Trisha Brown has been creating dance pieces for over five decades. She was the first female choreographer to win the MacArthur Genius Grant, and in 2011 she was given the Dorothy and Lillian Gish Prize for her “outstanding contribution to the beauty of the world and to mankind’s enjoyment and understanding of life.”
On Friday night, her company began their three-day Spoleto Festival USA run in the Sottile Theatre. They presented four pieces from their repertoire, one from each of the past four decades: “Rogues” (2011), “Present Tense” (2003), “If You Couldn’t See Me” (1994), and “Set and Reset” (1981). While there were moments in the performance that were jaw-dropping, the evening as a whole felt slightly disjointed (think listening to a greatest hits CD, in that all the songs are good but together don’t add up to anything bigger). It was the rare case where the sum of the parts was greater than the whole.
The concert started slowly with “Rogues,” an intimate two-person piece. The two dancers moved beautifully together, but an emotional connection was missing. Space has such a profound impact on any performance and “Rogues” would have benefitted from a more intimate setting. While the Sottile has many wonderful attributes, intimacy is not one of them.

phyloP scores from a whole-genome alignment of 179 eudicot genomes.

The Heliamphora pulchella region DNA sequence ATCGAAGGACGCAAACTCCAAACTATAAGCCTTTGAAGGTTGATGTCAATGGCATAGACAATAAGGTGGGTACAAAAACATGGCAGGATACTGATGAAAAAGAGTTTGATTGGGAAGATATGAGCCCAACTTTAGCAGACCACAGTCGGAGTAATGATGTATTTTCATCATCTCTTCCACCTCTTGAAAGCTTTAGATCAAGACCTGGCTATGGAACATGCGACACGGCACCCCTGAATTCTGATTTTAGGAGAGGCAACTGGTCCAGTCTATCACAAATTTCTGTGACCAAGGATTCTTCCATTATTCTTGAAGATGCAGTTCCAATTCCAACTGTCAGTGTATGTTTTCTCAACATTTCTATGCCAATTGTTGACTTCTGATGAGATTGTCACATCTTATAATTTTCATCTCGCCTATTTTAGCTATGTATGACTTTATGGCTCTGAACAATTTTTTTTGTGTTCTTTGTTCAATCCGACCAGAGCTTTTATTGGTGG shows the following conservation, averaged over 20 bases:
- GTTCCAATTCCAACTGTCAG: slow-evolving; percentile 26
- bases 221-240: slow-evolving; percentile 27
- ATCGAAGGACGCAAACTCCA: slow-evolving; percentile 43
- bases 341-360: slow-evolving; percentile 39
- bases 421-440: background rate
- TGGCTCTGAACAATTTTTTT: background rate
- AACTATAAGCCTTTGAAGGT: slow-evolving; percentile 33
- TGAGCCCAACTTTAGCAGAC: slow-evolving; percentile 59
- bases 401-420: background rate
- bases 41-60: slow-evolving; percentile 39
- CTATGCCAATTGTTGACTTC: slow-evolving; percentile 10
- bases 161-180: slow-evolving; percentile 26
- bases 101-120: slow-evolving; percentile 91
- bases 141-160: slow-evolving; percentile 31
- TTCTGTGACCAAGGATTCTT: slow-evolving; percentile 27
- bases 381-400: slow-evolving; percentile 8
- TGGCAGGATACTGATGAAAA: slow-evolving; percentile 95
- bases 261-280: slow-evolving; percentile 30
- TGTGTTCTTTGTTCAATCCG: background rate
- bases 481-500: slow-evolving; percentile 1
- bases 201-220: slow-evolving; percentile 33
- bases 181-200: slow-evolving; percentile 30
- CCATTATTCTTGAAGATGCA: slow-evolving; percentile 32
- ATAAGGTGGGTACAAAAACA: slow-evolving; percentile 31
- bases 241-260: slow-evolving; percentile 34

On the other hand, “Present Tense” picked up the pace. With a sort of hipster detachment they effortlessly lifted each other around the stage. With two of the dancers in brightly covered costumes and the rest of the company in neutrals, this piece was a beautifully choreographed power struggle made all the more menacing by their expressionless faces.
“If You Couldn’t See Me” was a sultry number. Discovered in beautiful side light, Jamie Scott, gazelle like, performed the entire piece with her back to the audience. The audience seemed to be on the edge of their seats wondering, hoping to see the dancer’s face. This very simple, creative device was highly effective as the tension in the audience was palpable.
The final piece and the highlight of the evening was “Set and Reset.” Choreographed in 1981, the Cold War and media propaganda is in the DNA of the dance. Set to the droning original composition “Long Time No See,” the dancers fluidly went about their business while images of war and of smiling, clapping masses of people were projected above them. It was a reminder that life continues regardless of the impending danger. Watching “Set and Reset” was like going back in time, and the number was made all the more poignant knowing that the images of war and of smiling, clapping masses of people are just as relevant 34 years later.
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